Finally, the Chief Electoral Officer, Telangana released the data of poll percentage. Overall for the state it stood at 73 per cent and for Hyderabad city at 48 per cent. This low voter turnout is not peculiar to Hyderabad but is witnessed in the other urban centres as well. In the recent elections in Karnataka also Bangalore city witnessed a turnout of about 51% compared to overall percentage of 72 per cent recorded for the state for the same election.
What could be the reasons for apathy of the urban voter to the election process? Recently I was listening to random reactions captured by a TV channel from different persons from Hyderabad who voted in the recent elections. Some of the observations by them are striking. One lady interviewed told that she went to the polling station to be told that her name was not there and was directed to a different polling station but she had to wait in the queue for a long time to cast her vote and come back. She was questioning how can she leave her small business go and waste her time to vote.
A recent study done by an agency taking out the electoral rolls of Andhra Pradesh and Telangana and matching them with names has shown that a huge number who have a vote in Telangana also have a vote in Andhra Pradesh as well. Same should be equally true for persons from Telangana having a vote in their native village as well as at Hyderabad .
Since distance is not much most of them may prefer to go back to their village to vote which can also have an impact on the percentage of polling in the urban areas. Since electoral rolls are not updated properly even during the process of intensive revision the names of those who come on employment and go on transfer may also figure in the electoral rolls even though they are not in that particular urban centre at the time of elections. When I shared on Twitter some of my observations on this issue a person reacted specifically giving information that in their house number there are around 42 votes though only eight people live there.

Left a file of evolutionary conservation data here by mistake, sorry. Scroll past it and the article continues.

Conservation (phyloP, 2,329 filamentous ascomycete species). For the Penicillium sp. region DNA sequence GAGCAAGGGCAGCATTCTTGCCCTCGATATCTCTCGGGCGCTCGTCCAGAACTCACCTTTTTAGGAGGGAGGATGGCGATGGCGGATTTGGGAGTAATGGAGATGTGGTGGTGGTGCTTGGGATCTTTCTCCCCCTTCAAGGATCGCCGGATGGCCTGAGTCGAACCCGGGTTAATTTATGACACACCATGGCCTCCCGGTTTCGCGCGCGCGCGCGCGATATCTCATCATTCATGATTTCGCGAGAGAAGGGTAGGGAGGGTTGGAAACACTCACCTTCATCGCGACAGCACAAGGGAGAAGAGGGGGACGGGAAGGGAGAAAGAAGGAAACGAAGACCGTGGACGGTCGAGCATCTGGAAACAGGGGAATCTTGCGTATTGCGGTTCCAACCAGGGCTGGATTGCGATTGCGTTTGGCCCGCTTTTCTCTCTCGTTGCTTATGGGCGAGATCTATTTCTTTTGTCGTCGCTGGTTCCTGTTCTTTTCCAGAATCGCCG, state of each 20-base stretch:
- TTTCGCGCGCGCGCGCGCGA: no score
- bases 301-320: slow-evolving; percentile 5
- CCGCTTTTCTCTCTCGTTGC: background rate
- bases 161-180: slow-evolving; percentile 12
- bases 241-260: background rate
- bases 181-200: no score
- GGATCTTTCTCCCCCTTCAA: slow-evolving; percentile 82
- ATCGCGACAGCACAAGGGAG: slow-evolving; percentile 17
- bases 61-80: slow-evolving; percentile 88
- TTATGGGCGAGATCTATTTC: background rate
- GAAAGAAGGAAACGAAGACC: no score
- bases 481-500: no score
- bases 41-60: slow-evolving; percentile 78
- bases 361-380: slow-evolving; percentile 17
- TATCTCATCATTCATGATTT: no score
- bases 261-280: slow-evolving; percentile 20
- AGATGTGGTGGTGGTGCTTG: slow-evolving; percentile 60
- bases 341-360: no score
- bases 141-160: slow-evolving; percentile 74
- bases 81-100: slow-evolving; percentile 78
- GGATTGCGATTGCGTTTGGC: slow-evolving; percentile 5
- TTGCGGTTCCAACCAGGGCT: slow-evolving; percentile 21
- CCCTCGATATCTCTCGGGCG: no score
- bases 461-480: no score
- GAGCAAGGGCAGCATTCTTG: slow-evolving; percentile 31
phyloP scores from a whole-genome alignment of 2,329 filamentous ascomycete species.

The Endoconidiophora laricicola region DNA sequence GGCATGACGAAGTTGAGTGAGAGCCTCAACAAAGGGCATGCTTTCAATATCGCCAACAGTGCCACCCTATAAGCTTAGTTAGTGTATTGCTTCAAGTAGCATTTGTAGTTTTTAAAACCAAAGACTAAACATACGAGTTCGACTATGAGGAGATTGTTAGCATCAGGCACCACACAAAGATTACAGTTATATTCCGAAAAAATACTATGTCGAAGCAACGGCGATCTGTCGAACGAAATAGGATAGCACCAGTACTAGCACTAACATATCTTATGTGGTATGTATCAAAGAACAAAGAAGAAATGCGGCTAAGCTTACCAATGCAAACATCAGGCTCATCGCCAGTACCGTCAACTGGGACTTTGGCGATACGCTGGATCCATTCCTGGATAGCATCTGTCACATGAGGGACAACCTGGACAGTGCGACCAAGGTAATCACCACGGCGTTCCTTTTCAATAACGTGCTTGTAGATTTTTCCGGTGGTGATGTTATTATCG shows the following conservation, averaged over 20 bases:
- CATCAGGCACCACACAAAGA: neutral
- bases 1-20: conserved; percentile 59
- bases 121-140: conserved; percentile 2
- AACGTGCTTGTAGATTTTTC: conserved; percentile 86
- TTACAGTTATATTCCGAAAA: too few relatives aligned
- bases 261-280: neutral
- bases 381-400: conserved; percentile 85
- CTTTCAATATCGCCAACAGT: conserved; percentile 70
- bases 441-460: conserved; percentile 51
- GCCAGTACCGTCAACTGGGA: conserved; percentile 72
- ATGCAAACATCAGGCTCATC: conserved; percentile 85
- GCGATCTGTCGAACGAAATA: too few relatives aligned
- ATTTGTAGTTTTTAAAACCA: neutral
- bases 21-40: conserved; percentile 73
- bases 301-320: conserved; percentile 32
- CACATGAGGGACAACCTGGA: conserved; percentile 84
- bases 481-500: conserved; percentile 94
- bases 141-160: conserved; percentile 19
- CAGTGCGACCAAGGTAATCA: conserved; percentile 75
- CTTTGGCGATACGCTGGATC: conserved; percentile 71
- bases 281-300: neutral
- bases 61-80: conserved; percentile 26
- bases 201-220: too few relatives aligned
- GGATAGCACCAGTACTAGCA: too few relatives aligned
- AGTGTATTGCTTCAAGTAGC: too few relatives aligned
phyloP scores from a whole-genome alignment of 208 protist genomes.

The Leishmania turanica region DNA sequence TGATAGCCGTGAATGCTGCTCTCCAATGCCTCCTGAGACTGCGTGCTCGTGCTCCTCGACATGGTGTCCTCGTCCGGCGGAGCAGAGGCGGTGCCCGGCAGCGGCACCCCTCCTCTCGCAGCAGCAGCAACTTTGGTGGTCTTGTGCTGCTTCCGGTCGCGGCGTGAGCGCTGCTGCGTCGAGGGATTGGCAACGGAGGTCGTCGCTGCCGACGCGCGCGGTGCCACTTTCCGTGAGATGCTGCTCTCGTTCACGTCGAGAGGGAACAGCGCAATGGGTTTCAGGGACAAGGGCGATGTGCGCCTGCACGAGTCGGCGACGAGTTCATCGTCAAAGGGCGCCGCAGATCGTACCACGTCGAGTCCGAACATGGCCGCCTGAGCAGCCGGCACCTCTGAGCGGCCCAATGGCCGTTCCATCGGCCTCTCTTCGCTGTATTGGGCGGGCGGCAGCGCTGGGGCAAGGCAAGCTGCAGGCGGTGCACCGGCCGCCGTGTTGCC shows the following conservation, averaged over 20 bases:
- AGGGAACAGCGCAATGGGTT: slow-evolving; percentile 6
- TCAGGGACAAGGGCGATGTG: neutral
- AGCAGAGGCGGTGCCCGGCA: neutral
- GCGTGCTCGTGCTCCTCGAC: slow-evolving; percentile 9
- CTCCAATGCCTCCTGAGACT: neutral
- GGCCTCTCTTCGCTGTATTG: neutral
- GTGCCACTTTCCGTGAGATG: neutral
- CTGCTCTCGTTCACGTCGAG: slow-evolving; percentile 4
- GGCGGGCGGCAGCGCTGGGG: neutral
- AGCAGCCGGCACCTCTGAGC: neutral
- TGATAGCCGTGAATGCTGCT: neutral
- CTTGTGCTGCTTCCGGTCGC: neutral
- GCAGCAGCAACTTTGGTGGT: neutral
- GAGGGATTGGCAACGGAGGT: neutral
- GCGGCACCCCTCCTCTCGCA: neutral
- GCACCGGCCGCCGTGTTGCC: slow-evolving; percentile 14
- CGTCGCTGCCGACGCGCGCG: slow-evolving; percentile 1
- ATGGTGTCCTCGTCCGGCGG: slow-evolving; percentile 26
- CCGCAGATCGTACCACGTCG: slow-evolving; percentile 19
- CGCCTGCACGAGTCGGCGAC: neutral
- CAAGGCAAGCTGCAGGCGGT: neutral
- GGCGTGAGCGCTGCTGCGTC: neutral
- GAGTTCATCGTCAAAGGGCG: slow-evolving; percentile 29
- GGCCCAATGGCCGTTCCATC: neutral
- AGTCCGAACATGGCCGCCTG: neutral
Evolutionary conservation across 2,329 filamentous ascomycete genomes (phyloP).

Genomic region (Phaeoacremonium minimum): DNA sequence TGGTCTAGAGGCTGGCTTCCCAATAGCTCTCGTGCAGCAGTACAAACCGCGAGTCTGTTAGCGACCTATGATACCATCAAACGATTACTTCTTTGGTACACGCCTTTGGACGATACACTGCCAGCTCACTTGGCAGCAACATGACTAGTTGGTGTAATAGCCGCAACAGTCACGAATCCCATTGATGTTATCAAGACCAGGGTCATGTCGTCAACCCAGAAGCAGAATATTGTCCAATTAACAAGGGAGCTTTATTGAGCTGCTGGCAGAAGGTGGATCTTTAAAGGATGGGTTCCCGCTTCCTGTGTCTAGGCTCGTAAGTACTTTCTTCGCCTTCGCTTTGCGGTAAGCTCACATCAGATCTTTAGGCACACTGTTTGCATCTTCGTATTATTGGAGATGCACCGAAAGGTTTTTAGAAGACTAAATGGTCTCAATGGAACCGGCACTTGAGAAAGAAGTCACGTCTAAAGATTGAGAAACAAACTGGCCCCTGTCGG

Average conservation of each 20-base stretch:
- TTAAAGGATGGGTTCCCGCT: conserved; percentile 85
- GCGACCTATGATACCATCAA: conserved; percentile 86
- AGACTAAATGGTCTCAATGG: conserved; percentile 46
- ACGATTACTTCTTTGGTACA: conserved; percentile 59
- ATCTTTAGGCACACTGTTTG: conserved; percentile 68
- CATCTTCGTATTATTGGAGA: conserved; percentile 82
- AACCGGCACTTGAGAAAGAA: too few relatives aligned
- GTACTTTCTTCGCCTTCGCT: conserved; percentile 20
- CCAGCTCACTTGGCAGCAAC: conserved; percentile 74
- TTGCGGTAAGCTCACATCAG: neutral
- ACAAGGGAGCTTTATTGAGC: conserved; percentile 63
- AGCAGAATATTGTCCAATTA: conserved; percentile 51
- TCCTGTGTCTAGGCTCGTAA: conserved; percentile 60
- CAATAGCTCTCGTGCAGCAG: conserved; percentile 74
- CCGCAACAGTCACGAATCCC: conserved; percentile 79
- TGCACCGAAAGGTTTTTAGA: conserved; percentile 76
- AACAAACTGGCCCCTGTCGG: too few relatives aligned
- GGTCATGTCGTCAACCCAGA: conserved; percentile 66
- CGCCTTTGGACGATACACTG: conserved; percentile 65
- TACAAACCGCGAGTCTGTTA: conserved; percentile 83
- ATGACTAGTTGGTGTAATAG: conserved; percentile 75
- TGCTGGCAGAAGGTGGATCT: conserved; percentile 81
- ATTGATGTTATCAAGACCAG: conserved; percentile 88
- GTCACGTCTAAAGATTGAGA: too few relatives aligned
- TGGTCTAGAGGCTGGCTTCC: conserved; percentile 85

For the last two decades there were number of people who lived there on rent and their votes are not removed. If the low percentage of voting in urban areas is due to any of the above three reasons then it is a good sign since it rules out large scale impersonation or bogus voting. Unless the election commission commissions proper scientific study to arrive at what could be the percentage of persons not voting for the above three reasons it would be difficult to arrive at the actual percentage of those who did not vote deliberately.
At the heart of this problem is the faulty electrical rolls. Electoral rolls are revised in two ways. One intensive revision which happens once in a year when the department officials go door to door to get information of the people who are living there and accordingly add or delete the names in the voters list. The other is a summary revision where the draft list is published and objections are invited and finalised. This intensive revision does not seem to be carried out properly. If people living in a particular place over a period of 20 years as tenants find their names in the voters list it only shows additions are being carried out without deleting the names of the earlier residents in the same place.
This one example may be an extreme case but that reflects the general trend . It is time authorities focus on proper revision of the electoral rolls including ensuring that one does not have a vote in two places by reconciling the electoral rolls of different places through a proper software. These issues are of greater relevance for urban electoral rolls where migration is going to be high compared to electoral rolls in the rural areas.
I am quite sure even after eliminating all the above three factors, low voter turnout in urban areas could be the result of apathy of a number of voters to the whole process of election. How to make them interested to vote is a challenge for the election commission. During the non-election period the focus of election commission should be on educating and motivating such people to exercise their franchise.
Political parties who only become active during election time should also fully get involved in this process of educating and motivating public to exercise their franchise. Penalising for not exercising the right to vote may not really work out since any individual if he is not satisfied with the candidates and the ideology and philosophy of the parties who are contesting the elections has a right not to choose any of them. Though the option of NOTA is available only way forward is by motivation and education than by penalising.